State Buildings to be Powered More Efficiently
Cogeneration to bring healthier environment and pocketbook
April 12, 2012
Lansing - Michigan's Department of Technology, Management and Budget (DTMB) cut the ribbon today on a cogeneration power plant that transforms the way energy is provided to the 13 buildings at the state's secondary complex. Two 1.2 megawatt natural gas fired turbine generators are now producing the steam and electricity to provide the heating and cooling for the complex.
"This is an exciting step forward in the way the state is meeting its energy needs here at the secondary complex," said John Nixon, Director of DTMB, who participated in the grand opening event. "This is now a state-of-the-art system that reduces our environmental emissions and saves the state money in future years."
By reducing the amount of power purchased from utility providers, the cost avoidance to the state results in approximately $1.6 million in savings annually. The total cost of the cogeneration system project was $12.2 million, with $10.8 million funded through the American Recovery and Reinvestment Act. A full return on investment occurs in just over seven years, and the new equipment has a 50-year lifespan.
Cogeneration will result in an annual reduction of 10.4 metric tons of dioxide. This is equivalent to removing 1,700 cars off the road for one year or removing the carbon that would be absorbed by 2,100 acres of forest each year.
"This represents a significant departure from the use of boilers to provide the energy needed here at the complex," said Phil Jeffery, Chief Deputy Director for DTMB. "The combustion efficiency of gas turbines is superior to the technology used by the old boilers."
Heat generated from the combustion process of the turbines is utilized to produce steam for heating. Included in the new cogeneration system are two new absorption chillers, which use steam to generate chilled water for air conditioning. The 2.4 megawatts of total power it produces is equivalent to powering 2,575 average Michigan homes per year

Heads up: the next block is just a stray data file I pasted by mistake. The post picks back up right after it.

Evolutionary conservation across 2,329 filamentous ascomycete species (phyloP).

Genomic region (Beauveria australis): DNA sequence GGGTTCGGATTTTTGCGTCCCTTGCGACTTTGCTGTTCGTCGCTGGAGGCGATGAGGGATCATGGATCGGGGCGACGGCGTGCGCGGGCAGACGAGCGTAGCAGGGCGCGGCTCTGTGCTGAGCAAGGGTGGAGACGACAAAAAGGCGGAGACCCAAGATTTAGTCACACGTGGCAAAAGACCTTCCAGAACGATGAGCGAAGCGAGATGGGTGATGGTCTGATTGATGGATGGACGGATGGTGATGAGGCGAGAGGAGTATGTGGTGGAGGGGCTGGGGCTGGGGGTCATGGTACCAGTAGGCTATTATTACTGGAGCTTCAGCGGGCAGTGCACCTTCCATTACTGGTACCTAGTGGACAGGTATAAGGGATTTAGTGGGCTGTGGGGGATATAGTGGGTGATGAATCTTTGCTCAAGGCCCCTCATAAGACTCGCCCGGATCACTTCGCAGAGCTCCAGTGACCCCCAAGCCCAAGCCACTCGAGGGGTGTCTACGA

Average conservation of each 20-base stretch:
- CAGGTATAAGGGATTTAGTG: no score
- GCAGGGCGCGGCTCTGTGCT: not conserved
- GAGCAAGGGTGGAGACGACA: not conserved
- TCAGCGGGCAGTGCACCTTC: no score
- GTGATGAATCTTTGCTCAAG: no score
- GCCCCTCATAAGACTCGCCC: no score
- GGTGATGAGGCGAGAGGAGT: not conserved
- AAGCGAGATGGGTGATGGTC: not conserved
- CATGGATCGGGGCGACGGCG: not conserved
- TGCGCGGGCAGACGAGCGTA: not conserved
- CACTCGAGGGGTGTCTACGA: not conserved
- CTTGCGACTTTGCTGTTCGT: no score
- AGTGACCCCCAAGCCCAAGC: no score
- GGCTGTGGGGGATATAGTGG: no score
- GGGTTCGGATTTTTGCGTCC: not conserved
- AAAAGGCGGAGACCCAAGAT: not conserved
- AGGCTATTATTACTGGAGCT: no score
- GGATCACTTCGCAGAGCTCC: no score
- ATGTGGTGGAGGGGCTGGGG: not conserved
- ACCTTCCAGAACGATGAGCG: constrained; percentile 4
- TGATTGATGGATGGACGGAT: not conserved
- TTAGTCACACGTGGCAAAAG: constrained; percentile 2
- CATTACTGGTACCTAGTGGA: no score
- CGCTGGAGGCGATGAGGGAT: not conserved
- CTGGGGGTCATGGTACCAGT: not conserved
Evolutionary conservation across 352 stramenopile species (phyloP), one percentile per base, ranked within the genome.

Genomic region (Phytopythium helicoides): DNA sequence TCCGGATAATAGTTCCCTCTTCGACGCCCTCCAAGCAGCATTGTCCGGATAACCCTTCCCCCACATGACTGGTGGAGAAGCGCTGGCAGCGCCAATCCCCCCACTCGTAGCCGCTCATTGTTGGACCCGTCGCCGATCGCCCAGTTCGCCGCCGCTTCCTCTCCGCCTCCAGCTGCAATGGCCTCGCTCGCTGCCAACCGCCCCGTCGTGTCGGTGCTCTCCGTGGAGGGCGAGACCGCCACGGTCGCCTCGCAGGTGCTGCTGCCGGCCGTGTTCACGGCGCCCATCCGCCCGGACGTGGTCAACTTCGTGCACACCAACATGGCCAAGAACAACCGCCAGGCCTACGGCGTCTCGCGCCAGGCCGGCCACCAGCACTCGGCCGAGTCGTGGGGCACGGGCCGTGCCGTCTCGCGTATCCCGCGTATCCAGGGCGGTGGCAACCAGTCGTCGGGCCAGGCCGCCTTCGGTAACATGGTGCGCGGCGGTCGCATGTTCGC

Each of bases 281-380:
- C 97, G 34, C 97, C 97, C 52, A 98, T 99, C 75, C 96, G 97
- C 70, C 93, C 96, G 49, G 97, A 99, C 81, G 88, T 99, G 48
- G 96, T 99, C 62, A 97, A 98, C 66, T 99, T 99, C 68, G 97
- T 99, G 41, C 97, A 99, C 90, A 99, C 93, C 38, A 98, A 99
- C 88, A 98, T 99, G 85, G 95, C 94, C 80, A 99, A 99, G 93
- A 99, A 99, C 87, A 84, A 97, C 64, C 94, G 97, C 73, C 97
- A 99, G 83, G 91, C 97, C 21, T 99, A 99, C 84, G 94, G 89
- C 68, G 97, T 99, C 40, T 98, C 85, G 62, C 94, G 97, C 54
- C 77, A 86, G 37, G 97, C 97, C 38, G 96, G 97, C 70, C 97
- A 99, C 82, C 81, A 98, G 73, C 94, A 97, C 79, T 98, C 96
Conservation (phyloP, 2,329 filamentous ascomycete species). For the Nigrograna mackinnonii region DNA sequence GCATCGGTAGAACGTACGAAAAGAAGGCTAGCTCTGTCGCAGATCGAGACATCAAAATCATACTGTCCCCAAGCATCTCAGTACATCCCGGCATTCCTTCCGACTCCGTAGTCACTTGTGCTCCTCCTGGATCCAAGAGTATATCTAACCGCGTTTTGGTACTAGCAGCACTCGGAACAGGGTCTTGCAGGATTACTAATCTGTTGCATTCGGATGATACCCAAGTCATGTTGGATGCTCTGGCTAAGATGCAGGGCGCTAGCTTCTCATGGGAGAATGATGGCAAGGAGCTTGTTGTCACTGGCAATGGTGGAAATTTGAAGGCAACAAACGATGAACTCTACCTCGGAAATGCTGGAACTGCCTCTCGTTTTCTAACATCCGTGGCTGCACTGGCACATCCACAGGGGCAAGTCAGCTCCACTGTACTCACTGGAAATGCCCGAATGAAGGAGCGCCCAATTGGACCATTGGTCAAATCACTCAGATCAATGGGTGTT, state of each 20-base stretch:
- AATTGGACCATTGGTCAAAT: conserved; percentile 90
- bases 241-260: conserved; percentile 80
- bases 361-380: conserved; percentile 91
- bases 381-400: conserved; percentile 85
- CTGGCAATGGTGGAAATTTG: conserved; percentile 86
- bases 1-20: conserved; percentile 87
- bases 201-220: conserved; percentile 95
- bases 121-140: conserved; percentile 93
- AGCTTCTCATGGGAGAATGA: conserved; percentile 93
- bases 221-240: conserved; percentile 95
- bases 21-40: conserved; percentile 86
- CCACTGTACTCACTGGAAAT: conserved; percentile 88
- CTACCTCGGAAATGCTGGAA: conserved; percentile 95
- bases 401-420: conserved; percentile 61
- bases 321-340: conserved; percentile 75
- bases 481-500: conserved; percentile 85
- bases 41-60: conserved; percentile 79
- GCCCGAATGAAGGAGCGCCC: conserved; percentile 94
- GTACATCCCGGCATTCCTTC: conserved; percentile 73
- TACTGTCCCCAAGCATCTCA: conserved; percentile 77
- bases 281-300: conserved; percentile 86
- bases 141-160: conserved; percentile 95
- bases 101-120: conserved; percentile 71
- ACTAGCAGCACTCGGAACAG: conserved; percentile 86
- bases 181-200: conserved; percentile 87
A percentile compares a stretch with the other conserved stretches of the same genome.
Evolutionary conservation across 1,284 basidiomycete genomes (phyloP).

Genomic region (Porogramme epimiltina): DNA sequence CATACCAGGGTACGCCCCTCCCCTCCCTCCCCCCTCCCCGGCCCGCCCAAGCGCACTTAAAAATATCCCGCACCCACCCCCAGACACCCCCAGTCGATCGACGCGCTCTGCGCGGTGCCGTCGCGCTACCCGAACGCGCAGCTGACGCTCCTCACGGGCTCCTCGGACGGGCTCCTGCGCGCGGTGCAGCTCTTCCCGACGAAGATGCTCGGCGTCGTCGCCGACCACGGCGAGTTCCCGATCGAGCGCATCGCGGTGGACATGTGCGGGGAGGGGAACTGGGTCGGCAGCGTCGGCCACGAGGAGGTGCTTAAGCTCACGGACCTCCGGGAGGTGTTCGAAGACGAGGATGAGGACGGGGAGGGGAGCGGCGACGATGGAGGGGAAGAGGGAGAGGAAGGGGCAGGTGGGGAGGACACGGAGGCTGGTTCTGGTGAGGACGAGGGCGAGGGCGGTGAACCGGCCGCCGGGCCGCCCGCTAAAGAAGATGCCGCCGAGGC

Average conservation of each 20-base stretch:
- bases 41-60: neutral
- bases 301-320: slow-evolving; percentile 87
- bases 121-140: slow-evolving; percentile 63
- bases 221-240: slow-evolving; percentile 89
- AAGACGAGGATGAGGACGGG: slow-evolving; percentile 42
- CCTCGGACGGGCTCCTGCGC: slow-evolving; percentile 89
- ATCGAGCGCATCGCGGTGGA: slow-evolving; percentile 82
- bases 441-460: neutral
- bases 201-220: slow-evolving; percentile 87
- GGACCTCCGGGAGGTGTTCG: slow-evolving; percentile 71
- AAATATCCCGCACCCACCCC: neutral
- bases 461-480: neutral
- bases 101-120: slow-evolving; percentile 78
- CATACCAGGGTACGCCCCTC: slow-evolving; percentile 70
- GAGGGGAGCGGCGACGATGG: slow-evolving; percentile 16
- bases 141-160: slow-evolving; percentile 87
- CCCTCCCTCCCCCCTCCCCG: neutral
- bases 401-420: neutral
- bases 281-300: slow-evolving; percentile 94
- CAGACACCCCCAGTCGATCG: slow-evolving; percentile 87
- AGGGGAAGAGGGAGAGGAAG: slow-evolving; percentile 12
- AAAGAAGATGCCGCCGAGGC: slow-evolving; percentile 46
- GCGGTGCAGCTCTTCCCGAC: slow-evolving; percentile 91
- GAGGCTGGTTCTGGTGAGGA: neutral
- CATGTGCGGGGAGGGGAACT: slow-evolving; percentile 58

The Energy Center at the State Secondary Complex was built in 1975, with original construction utilizing electric chillers and gas fired boilers. With the original boilers nearing the end of their life cycle, the energy center was a prime location for the new cogeneration system.
"This type of accomplishment doesn't happen without strong partnerships," concluded Nixon. "I thank our many internal and external partners who helped make this possible."
DTMB partnered on the project with other state agencies that included the Michigan Economic Development Corporation, Department of Environmental Quality, and Licensing and Regulatory Affairs. The list of external partnerships included:
- The Christman Company
- Consumers Energy
- Early Equipment Procurement Package
- Eclipse, Inc.
- GRP Engineering Inc.
- General Electric Industrial Solutions
- Graham Construction, Inc.
- Horizon Environmental
- John E. Green Company
- MAYOTTE Group Architects
- Michigan Cat Power Systems
- Patterson Pump
- Rentech Boiler Systems, Inc.
- Resource Engineering, Inc.
- Schematic Design
- Solar Turbines, Inc.
- Superior Electric
- Thermax Limited
- Michigan State Employees Association
About Michigan DTMB
The mission of the Department of Technology, Management and Budget is to provide vital administrative and technology services and information to enable Michigan's reinvention, with a vision for making the State of Michigan one of the most innovative, efficient and responsive governments in the world.